‘Godsend’ for families escaping violence wins Social Infrastructure Development of the Year
2020 Urban Developer Awards for Industry Excellence honours Bayswater apartments combining sustainability and social support.
Bayswater Women’s Housing 2 is designed by ClarkeHopkinsClarke Architects for Women’s Housing Limited in consultation with Urbanxchange as part of an award-winning series of developments for women at risk of homelessness and escaping family violence. The four-storey, 24-apartment development effectively forms a pair with an award-winning 2012 apartment development next door. They share common basement carparking and frame a magnificent established Silverleaf Stringybark in between.
Views through the canopy are just one highlight of Bayswater 2’s one- and twobedroom apartments. They also feature 6.6-star NatHERS ratings, abundant natural light and ventilation, 2.7-metre ceilings, and generous living spaces, balconies and storage. To maximise comfort and minimise maintenance costs the design provides Environmentally Sustainable Design features and a robust façade of long-lasting metal cladding, masonry and pre-cast concrete. It’s softened with multiple curved forms, durable timber-textured battens, and landscaping including the monumental gum. Among its many ESD features are an embedded energy network, solar power and hot water, no gas, double glazing with thermal breaks, masses of insulation, 2.7-metre ceilings with fans, cool-coated roof, reflective film to exterior windows and thermal-rated internal blinds. Careful orientation also delivers spectacular upper-level views to the Dandenong Ranges.
“The hardwearing exterior lowers maintenance, which is really important for us because as a not-for-profit we have to sustain our buildings for as long as possible,” says Women’s Housing Limited Asset and Development Manager Paul Ryan. “It also has to be a lovely place to live. The materials selection had to meet those criteria: durable and great to look at. That’s been really well achieved here.” Regular surveys of tenants highlighted the need for ample storage and a feeling of spaciousness throughout. Hence the design prioritised generous joinery, ceiling volumes and living areas that open onto large private balconies. “We could perhaps have got more apartments in here,” says Paul, “but it’s better for tenants to enjoy the added comfort of those larger balconies.” Sustainability features reduce residents’ living expenses further and include a centuryold finish that Paul says will ensure common areas like corridors wear beautifully over time. “Marmoleum is a very old product but it’s 100 percent environmentally sustainable, made from kaolin, sawdust, linseed oil and natural pigments.”
Karen Janiszewski of property consultants Urbanxchange says the development delivers 6 onebedroom units and 18 two-bedroom units for which tenants pay no more than 30 per cent of their income in rent. “Even a really spacious apartment on the top-floor with amazing views is capped at 75 per cent of market rent,” she says.
Critically, ClarkeHopkinsClarke’s award-winning design also integrates a small office, enabling Women’s Housing Limited’s Housing Manager and Family Violence Support Worker to deliver on-site assistance and programming. Residents are a mix of women aged over 55 who were previously at risk of homelessness due to lack of affordable housing and younger women, mostly with children, who have left family violence. Housing Manager Priya Anbazhagan says this support is crucial in helping residents address trauma and stabilise their lives in a safe, supportive environment. “Many of the women were living with the perpetrator, some had literally nowhere else to go, and most had children – some of them infants, some toddlers,” she says. “So for them it’s a godsend to have safe and secure accommodation and a forever home.”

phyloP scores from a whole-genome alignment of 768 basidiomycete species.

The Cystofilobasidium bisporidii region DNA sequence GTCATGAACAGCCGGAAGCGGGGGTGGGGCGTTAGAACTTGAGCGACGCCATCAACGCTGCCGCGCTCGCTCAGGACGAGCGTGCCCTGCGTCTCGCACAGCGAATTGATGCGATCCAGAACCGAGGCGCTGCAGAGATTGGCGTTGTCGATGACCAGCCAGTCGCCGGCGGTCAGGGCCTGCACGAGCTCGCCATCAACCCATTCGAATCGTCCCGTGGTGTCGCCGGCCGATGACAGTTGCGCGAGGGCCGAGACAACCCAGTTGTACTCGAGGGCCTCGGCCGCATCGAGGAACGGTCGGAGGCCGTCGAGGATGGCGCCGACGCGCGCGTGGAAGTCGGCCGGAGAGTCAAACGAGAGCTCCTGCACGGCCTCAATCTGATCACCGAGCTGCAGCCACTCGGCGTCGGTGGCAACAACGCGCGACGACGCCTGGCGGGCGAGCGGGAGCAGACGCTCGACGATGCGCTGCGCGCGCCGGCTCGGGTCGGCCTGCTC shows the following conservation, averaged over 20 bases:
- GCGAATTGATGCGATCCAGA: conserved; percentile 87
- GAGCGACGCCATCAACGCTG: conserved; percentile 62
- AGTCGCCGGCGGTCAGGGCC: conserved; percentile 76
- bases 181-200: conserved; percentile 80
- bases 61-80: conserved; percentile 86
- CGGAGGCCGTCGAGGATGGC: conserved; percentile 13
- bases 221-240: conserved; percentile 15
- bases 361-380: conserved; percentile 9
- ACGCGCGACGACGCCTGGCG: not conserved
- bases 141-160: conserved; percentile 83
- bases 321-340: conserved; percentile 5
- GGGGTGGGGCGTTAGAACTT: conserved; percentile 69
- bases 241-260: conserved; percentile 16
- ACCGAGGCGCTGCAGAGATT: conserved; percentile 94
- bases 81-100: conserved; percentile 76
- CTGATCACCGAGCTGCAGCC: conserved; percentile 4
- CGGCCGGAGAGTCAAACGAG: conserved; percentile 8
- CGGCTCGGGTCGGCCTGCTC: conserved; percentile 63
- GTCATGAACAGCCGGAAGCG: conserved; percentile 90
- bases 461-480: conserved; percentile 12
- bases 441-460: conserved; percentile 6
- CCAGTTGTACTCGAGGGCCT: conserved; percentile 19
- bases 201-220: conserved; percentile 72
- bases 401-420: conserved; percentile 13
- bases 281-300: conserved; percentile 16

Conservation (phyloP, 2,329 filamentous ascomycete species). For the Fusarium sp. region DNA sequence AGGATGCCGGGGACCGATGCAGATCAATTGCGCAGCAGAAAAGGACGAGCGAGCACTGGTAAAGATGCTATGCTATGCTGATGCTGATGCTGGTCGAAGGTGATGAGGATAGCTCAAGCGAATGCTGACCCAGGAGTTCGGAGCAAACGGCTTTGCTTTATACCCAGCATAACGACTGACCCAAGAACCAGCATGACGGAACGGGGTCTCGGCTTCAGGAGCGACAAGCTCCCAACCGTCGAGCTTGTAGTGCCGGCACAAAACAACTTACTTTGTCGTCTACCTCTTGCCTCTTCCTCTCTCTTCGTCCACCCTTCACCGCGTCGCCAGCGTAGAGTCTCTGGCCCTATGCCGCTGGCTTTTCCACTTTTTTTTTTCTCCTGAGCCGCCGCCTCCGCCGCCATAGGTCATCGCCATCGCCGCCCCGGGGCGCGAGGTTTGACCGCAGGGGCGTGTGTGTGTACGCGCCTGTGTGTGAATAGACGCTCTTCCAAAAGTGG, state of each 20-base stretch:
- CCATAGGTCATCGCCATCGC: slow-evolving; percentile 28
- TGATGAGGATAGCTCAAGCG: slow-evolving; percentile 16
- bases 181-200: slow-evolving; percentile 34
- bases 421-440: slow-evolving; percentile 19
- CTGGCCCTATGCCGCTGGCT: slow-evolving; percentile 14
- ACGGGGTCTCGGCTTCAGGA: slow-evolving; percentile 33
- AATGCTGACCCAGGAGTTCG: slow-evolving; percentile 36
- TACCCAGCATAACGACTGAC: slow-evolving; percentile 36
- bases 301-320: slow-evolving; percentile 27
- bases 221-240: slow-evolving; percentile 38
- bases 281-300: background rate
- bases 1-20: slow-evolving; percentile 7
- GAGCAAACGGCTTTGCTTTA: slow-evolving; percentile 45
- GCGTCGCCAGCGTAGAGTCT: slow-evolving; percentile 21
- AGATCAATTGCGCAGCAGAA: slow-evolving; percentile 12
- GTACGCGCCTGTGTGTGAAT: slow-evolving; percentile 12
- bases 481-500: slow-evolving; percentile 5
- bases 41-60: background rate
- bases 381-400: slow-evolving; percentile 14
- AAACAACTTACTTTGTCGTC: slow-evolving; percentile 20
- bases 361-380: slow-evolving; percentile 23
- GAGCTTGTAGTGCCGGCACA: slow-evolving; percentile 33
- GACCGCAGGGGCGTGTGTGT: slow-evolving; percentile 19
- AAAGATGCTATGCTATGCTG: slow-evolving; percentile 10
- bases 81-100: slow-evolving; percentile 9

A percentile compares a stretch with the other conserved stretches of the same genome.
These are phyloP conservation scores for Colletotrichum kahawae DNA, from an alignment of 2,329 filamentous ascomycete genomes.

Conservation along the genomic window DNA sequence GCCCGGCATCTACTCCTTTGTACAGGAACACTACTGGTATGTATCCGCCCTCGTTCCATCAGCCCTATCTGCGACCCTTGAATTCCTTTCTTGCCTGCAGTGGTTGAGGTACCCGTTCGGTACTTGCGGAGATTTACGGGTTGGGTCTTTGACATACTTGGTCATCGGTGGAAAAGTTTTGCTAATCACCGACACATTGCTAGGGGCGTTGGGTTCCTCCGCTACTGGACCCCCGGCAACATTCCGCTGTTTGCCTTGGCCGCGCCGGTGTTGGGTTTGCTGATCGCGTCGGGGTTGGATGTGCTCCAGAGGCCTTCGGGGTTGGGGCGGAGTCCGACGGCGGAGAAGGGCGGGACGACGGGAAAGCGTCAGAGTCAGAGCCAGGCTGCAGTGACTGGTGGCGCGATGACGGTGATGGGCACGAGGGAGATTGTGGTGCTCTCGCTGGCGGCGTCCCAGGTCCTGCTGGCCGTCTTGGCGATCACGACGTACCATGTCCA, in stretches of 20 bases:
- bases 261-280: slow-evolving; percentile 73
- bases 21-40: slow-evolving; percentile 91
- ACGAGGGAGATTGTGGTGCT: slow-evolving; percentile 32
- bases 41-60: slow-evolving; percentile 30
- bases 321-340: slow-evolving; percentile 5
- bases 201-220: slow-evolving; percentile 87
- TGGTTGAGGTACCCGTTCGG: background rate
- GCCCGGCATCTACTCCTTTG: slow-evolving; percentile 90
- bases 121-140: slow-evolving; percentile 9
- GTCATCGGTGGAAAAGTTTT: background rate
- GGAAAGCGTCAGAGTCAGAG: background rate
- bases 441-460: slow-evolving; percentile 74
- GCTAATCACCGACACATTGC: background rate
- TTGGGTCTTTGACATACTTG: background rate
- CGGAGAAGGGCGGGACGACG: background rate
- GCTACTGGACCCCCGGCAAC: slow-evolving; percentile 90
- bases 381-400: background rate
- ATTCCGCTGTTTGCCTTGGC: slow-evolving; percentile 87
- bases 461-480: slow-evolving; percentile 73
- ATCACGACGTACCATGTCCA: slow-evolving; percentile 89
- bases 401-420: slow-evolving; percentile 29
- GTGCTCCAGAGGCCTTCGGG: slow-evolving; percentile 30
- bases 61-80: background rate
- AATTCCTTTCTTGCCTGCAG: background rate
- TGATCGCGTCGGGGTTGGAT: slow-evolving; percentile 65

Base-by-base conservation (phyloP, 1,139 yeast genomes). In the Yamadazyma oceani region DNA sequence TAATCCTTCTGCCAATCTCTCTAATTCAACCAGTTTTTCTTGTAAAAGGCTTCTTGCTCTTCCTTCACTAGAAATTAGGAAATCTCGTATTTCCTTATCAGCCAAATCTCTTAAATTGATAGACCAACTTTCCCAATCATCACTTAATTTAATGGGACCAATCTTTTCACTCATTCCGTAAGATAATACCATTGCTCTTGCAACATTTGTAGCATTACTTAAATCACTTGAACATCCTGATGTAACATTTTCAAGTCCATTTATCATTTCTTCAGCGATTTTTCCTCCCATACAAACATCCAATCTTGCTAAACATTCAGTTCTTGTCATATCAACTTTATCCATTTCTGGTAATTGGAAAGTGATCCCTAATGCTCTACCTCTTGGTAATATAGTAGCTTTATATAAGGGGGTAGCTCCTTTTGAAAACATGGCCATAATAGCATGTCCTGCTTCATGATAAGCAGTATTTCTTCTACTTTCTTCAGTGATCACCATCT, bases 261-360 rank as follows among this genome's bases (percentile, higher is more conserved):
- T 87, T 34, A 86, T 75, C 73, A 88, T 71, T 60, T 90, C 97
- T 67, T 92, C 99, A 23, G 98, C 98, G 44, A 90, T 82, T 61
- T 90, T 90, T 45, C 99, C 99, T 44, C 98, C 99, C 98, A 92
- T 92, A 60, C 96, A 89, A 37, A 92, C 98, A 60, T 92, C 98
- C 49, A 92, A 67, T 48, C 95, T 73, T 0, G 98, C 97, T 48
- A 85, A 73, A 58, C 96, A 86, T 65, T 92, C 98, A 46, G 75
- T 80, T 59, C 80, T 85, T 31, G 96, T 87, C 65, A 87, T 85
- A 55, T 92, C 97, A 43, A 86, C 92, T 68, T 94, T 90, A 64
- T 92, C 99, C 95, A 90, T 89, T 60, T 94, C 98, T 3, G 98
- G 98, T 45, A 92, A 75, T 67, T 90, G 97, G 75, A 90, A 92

“The women have established themselves and they’re happy here. We’re located in the heart of Bayswater and there are nearby schools, childcare, shops and transport. The children have stability and they can go to school safely. It has definitely changed their lives. A couple of the women have started part-time jobs. One is studying. Their mental health has improved a lot. They’re able to concentrate on whatever it is they want to do with their time – hobbies, studies or community activities.” One resident is now a volunteer helper and a popular program is helping several others establish microbusinesses for their handmade goods or services. Many are building strong social ties through regular community meetings in the church hall next door. Others spend time with fellow residents socialising, minding each others’ children or doing the school run together. “They have developed a beautiful community,” Priya says. “Most have been through family violence so they don’t judge each other. They’re able to empathise, support and comfort each other, and they really look out for one another.”
ClarkeHopkinsClarke Project Leader Amos Matteri says the Urban Developer Award is a testament to the strong collaborative relationship that underpins the development. “We have a great relationship with Women’s Housing and Urbanxchange, and they’ve been very successful projects,” he says. Partner Toby Lauchlan, who heads ClarkeHopkinsClarke’s Multi-residential sector, says his team is currently working on a number of diverse social and affordable housing projects aiming to raise the bar on both architectural quality and social impact. “We’ve got some really interesting projects underway, from key worker housing to a contemporary take on rooming houses and a townhouse-style apartment development for Indigenous residents with a particularly strong landscape narrative. They’re all very different, but they share a need for high quality, robust, sustainable homes that tenants love, in great locations where residents can access everything they need and establish themselves in their local communities.”